The county of Dorset, located on England’s Southwest Coast, is a perfect destination for a weekend getaway from london or a longer escape.
Blessed with beaches and natural wonders alongside lovely old towns and vast green vineyards, Dorset is a destination worth exploring time and again.
The mysterious Durdle door
Located on the Jurassic Coast, Durdle Door is one of Dorset’s iconic attractions. The name “Durdle” is derived from old English and means “to drill” or “to bore.” This magnificent creation of nature is, in fact, an arch made from limestone that eroded over millions of years. The natural process created a mysterious beauty that continues to entice visitors. For many photographers in particular, this is a favorite pilgrimage site. In 2001, the Jurassic Coast was recognized as a World Heritage Site and is always near the top of the list of must-visit places in England.
Dorset is also famous for fossils scattered across beaches from Orcombe Point to Studland Bay. However, if you’re a first-time fossil hunter, Lyme Regis might be the ideal place to start. As the tide goes out, fossils will be left behind on the shore. All you need is a pair of gloves, a small shovel and a bucket to start your hunt. You can also go to Lyme Regis Tourist Information Center to register with a group of fossil hunters. Even if you don’t find any fossils, you can enjoy the beautiful beach here. Considered the pearl of Dorset, Lyme Regis’ beach attracts millions of tourists every year, especially during the summer.
Coastal charm of Bournemouth
Overlooking the English Channel, Bournemouth is one of the most marvelous coastal cities in England, offering more than seven miles of white sand beach. Bournemouth is also a bustling small city with bars, coffee shops, and stores with a sea view, suitable for tourists who want to enjoy nature as well as modern amenities. At the Bournemouth pier, you can also try your hand at a zipline that races 250 meters from the pier to the shore.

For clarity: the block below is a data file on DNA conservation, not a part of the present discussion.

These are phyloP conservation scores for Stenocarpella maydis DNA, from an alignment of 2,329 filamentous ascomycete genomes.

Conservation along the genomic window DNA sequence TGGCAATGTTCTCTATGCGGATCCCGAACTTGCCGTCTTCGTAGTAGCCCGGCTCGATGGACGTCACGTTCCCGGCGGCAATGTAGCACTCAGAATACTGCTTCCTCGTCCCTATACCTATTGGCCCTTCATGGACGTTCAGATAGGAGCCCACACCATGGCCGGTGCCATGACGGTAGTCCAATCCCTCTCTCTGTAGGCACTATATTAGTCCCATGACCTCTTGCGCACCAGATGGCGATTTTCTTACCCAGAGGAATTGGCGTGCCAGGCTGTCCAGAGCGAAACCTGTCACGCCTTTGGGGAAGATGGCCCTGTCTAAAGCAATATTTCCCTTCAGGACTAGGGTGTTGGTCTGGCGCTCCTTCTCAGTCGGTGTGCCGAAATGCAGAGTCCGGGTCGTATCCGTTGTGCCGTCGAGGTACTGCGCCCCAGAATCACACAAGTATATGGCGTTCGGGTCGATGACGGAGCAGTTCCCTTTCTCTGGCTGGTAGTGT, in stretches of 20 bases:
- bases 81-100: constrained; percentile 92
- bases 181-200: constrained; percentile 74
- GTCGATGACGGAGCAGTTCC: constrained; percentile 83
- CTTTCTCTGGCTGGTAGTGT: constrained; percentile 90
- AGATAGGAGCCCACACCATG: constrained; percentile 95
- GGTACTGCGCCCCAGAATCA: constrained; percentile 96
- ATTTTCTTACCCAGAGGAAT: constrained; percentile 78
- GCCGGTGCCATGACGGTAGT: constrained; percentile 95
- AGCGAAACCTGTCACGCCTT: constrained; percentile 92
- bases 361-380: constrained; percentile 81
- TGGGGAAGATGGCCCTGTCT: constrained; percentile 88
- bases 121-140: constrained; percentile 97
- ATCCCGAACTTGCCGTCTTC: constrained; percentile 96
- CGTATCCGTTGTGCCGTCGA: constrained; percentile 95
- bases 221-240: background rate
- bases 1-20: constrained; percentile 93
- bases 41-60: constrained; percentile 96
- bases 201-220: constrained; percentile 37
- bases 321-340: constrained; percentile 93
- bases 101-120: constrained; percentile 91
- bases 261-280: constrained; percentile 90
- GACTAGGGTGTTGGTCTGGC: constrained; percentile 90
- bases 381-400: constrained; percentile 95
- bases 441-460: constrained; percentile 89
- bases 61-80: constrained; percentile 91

Situated in the north of Dorset County, Shaftesbury is world-renowned for its Gold Hill street. The picturesque steep cobblestone street began to capture the public’s attention when it appeared in an advertisement for Hovis bread featuring a boy pushing his bicycle up the simple yet gorgeous slope. It took no time for Gold Hill to become the symbol of England’s tranquil and beautiful countryside even in modern times. Gold Hill is one of the steepest streets of England, at an incline of 16.09 degrees. Recreating and capturing the exact image of the boy pushing his bicycle is a challenge many tourists enjoy.
There’s nothing better than enjoying lush vineyards in the English countryside. Dorset’s vineyards such as Langham supply wineries with their finest grapes. Grape growers here minimize their influence to ensure the natural taste and aroma of the wine. Tourists can come to Dorset during autumn to handpick ripe and succulent grapes as well as savor a glass of wine in a lush vineyard.
A taste of cream tea
Dorset is known far and wide for its cream tea, an English specialty. Similar to afternoon tea, cream tea is a light meal that includes scones with clotted cream and jam. Enjoying cream tea and watching the sunset at the Sandbanks Hotel in Bournemouth makes a fantastic end to a trip to Dorset.